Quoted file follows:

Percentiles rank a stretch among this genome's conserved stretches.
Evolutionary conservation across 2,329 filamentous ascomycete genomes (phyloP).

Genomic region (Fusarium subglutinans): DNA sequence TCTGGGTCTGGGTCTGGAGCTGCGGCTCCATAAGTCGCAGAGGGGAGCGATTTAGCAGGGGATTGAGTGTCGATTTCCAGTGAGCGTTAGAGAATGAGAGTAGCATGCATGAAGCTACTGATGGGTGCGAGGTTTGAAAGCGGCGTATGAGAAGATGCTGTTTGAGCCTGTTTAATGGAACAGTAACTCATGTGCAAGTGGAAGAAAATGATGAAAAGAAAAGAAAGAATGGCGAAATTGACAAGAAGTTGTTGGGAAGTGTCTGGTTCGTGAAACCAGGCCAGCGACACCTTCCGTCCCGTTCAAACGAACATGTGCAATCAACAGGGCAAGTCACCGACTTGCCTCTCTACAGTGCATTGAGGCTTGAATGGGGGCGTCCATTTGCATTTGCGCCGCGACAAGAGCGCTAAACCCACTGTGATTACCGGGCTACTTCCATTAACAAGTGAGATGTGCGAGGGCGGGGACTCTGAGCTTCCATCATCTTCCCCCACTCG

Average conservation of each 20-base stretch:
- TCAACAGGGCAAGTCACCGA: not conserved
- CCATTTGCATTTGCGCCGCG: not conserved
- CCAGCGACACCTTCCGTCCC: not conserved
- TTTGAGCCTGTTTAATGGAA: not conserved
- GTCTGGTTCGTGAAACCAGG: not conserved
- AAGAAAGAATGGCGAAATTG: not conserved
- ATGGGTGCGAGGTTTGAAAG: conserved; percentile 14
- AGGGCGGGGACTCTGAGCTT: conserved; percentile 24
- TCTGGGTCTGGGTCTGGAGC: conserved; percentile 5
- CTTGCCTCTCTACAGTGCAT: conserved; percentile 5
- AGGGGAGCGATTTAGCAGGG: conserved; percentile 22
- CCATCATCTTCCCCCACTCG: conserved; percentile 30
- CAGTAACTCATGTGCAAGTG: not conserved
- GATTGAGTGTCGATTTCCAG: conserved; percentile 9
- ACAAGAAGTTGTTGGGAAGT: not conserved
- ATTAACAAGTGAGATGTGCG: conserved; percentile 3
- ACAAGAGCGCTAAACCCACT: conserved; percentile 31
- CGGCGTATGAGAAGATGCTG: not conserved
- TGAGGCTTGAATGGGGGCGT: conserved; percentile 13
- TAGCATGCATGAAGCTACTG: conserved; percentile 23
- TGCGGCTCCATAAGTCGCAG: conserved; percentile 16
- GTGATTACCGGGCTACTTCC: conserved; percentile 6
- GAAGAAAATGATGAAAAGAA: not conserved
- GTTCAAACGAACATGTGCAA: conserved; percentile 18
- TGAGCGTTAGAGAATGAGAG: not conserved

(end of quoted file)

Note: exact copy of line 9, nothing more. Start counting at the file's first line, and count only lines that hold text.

- GTCTGGTTCGTGAAACCAGG: not conserved